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Tanoshi Sushi Sake Bar: an UES Gem

October 3, 2013

I was told that getting a reservation at Tanoshi Sushi Sake Bar was not going to be an easy task but I was up for a good challenge.  It took dialing the same number over 60 times within the span of 30 minutes and some luck for us to get the reservation at Tanoshi in mid September.  The tiny Upper East Side sushi spot that originally only took same day reservations on a sign up sheet had finally started taking reservations over the phone.  However, because of it’s booming popularity, the phone line managed by the chef’s wife was constantly busy.  When you finally are able to get through, chances are that all reservations for this tiny 10-person restaurant will have been booked for the next month and half.  The only thing you can do is to put yourself on the waitlist and hope, like we did that someone who was fortunate enough to get a reservation has to cancel.

The restaurant opened last year in an almost unreachable corner of the Upper East Side on the corner of 73rd street and York avenue, a good 15 minutes walk from the nearest subway stop.  Despite it’s inconvenience, Tanoshi has garnered critical attention for its high quality omakase only sushi served at an almost unbelievable reasonable price.  With only 3 seatings each night with 10 seats each round, I can see why the reservations here book up so quickly.


We arrived at the Tanoshi for our Saturday night dinner a little early and passed time with other diners in our seating outside of the little store front while the round before us finished up their meal.  At 7.30PM promptly, the doors swung open and the curtains parted to lead us inside the restaurant.  The restaurant itself was extremely bare bone with no more than a long sushi counter with ten rather uncomfortable stools.  The space was so small that there was barely enough space between the seats and wall to pass one person, giving new meaning to a cozy atmosphere.  I planted myself square in front of the sushi chef Toshio Oguma, ready to start the journey of his 10 piece omakase.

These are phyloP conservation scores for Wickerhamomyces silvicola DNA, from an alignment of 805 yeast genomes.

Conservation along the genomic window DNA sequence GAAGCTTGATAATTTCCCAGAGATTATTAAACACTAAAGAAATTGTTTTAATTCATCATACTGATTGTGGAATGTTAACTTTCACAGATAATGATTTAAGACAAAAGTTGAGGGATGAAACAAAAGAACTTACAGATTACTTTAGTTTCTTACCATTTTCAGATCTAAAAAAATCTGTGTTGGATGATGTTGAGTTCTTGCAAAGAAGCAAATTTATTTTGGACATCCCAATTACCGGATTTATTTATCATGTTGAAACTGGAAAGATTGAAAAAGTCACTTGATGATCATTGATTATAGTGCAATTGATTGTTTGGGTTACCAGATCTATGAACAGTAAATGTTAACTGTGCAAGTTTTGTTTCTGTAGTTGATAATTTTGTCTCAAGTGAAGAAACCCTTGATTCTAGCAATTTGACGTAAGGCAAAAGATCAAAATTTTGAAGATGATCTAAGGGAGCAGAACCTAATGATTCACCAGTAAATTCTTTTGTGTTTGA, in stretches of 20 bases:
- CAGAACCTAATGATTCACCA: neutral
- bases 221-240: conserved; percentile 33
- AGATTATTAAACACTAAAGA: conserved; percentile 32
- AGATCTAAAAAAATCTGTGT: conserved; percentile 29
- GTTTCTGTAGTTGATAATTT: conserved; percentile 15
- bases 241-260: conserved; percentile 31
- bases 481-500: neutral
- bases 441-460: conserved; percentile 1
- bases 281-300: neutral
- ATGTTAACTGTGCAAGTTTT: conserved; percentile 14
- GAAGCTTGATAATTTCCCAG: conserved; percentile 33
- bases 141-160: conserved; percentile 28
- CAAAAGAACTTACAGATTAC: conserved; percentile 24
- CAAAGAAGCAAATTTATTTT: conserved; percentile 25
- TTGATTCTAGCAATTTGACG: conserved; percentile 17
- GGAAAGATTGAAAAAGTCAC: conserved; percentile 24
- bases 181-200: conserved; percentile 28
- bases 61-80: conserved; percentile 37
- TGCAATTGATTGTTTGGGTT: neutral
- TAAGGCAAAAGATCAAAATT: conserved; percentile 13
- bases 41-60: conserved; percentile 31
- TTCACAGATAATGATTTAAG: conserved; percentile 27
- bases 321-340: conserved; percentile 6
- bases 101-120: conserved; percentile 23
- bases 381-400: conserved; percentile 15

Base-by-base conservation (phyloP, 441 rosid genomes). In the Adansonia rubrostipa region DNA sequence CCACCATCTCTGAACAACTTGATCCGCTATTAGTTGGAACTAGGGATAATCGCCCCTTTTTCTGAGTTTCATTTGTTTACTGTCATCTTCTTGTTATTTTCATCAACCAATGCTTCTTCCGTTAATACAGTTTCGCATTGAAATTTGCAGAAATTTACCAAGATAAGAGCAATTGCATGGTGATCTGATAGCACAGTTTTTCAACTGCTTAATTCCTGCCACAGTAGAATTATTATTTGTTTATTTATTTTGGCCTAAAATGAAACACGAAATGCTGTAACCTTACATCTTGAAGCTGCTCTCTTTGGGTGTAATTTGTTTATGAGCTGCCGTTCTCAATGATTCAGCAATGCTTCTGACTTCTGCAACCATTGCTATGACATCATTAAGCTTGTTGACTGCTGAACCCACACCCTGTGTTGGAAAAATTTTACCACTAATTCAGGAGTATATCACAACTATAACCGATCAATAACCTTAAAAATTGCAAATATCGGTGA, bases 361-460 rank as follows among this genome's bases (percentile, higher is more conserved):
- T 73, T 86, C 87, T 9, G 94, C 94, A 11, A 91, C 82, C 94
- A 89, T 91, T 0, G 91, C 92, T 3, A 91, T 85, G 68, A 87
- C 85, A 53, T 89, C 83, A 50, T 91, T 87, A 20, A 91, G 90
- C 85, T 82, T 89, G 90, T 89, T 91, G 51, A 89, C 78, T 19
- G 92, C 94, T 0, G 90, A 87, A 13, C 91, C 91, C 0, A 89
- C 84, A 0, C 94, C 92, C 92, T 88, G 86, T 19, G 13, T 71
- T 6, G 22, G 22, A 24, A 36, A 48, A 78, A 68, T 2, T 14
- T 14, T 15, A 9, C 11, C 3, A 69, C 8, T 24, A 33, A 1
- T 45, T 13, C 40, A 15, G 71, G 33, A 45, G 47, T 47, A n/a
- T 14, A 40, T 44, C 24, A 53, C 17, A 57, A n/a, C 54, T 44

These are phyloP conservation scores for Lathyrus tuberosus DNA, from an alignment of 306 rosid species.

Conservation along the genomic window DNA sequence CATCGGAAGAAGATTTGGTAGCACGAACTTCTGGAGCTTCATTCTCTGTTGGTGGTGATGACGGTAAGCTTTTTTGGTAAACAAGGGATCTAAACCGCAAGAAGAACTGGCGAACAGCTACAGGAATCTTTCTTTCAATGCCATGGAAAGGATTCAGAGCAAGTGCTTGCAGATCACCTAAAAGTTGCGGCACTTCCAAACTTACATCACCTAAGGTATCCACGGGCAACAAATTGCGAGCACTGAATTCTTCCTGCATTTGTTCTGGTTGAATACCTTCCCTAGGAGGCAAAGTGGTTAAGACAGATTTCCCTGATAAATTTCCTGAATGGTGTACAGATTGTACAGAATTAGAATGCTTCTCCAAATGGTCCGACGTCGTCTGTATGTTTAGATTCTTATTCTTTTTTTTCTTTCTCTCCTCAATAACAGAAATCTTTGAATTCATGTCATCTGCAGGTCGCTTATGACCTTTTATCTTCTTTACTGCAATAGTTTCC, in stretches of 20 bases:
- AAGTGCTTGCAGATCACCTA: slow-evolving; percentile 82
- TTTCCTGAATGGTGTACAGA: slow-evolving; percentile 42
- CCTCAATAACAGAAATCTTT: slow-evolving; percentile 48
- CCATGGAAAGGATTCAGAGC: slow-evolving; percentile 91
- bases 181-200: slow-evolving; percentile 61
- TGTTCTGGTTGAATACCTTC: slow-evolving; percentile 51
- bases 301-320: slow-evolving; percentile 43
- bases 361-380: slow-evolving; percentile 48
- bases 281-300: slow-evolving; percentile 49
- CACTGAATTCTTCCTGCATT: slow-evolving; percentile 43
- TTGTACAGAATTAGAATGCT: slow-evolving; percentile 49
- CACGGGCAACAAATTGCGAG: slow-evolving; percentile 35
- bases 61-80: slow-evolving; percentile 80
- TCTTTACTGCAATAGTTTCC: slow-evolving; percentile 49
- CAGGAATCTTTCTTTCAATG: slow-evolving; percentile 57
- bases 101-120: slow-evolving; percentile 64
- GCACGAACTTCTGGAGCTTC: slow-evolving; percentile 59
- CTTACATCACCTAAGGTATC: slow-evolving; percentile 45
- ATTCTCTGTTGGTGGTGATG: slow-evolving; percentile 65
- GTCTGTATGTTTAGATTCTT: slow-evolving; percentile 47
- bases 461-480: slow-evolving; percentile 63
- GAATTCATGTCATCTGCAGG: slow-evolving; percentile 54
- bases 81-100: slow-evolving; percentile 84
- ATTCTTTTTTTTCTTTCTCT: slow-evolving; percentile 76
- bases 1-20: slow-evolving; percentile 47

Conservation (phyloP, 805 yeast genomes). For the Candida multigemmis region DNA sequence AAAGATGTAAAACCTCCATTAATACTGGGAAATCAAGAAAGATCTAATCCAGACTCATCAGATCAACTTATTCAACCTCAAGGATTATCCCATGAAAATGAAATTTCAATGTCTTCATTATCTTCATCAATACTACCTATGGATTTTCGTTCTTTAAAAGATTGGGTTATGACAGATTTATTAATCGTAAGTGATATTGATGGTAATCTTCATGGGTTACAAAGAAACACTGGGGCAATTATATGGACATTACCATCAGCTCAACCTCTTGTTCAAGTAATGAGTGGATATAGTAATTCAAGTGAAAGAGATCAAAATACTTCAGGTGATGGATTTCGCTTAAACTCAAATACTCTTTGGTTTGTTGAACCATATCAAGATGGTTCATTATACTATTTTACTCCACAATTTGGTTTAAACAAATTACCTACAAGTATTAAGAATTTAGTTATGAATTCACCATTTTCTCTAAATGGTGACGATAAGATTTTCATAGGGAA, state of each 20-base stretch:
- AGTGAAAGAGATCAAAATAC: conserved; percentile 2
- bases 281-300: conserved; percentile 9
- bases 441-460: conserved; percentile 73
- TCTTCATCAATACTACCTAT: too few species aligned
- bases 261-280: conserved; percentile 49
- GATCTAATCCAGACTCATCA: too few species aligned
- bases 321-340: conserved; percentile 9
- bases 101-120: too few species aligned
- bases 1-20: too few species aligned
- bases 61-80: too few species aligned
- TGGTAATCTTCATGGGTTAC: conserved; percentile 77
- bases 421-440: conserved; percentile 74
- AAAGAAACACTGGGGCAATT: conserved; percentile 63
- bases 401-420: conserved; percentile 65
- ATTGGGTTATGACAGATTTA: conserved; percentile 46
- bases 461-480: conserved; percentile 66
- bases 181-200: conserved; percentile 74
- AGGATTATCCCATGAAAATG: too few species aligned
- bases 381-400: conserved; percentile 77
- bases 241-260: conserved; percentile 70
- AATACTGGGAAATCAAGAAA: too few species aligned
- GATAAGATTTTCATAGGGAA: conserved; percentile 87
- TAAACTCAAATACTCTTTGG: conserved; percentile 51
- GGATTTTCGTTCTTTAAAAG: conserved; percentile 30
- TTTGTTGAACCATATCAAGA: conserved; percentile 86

After making sure we didn’t have any allergies or aversions to any particular ingredient, we were all given the opportunity to order some appetizers if desired.  Of course, I go for the most exotic item on the menu, monkfish liver.  Served with a ponzu sauce, the creamy yet firm pieces of the monkfish liver disappeared as quickly as they appeared, leaving a lovely unctuous feel in the mouth.


With no further delay, we were ushered into the omakase with a piece yuzu cured fluke with shiso.


…followed by a lightly torched silky King salmon…


..then came the marinated tuna…


…next, white albacore…


… followed by the sweetest piece of scallop.  It was at this point in the meal that the Chef noticed my camera and how I was diligently clicking away every time he set each piece in front of us.  He paused for a moment before carefully placing the scallop on my plate.  “This is the more beautiful piece.  For the camera.”  He said softly.


The next piece was one of my favorite bites of the whole meal: a piece of cured black sable fish.  The typically oily fish was buttery with a smokey finish – unbelievably rich.


The sable was followed by a stronger piece of jack mackerel…


From there, we moved onto house cured salmon roe…


And a precariously constructed piece of uni and yolk…


The sea eel came out and stunned all of us with its flavor and that lovely sauce that was painted on by the chef.


A roll made up of all types of raw fish was just a little too big to stuff in our mouth.  We carefully bit off a bite at a time so we don’t accidentally drop a single bit.



I knew we were nearing the end when a tiny little thimble of miso soup appeared.  The red miso here was made with fish stock, giving it an incredibly rich flavor and depth.



Finally, the last piece of the omakase arrived directly into our hands.  Crisp seaweed lent a great crunch to the spicy tuna and shiso inside.  Just the right bite to end the meal.



There are no desserts offered at Tanoshi so this was the end of the official meal.  We were all welcomed to linger a little longer and order some more pieces a la carte.  Feeling like we had just the right amount of food, we gracefully bowed out to let the staff clean up for the next and last seating of the night.  What else can make this perfect and simple meal even better?  The fact that, as of right now, Tanoshi is still a BYO despite it’s name.  So next time, I will be prepared and come with a hand selected sake to go along with each delectable piece of sushi prepared by Chef Toshio Oguma.

Tanoshi Sushi Sake Bar | 1372 York Ave, New York, NY 10021 |

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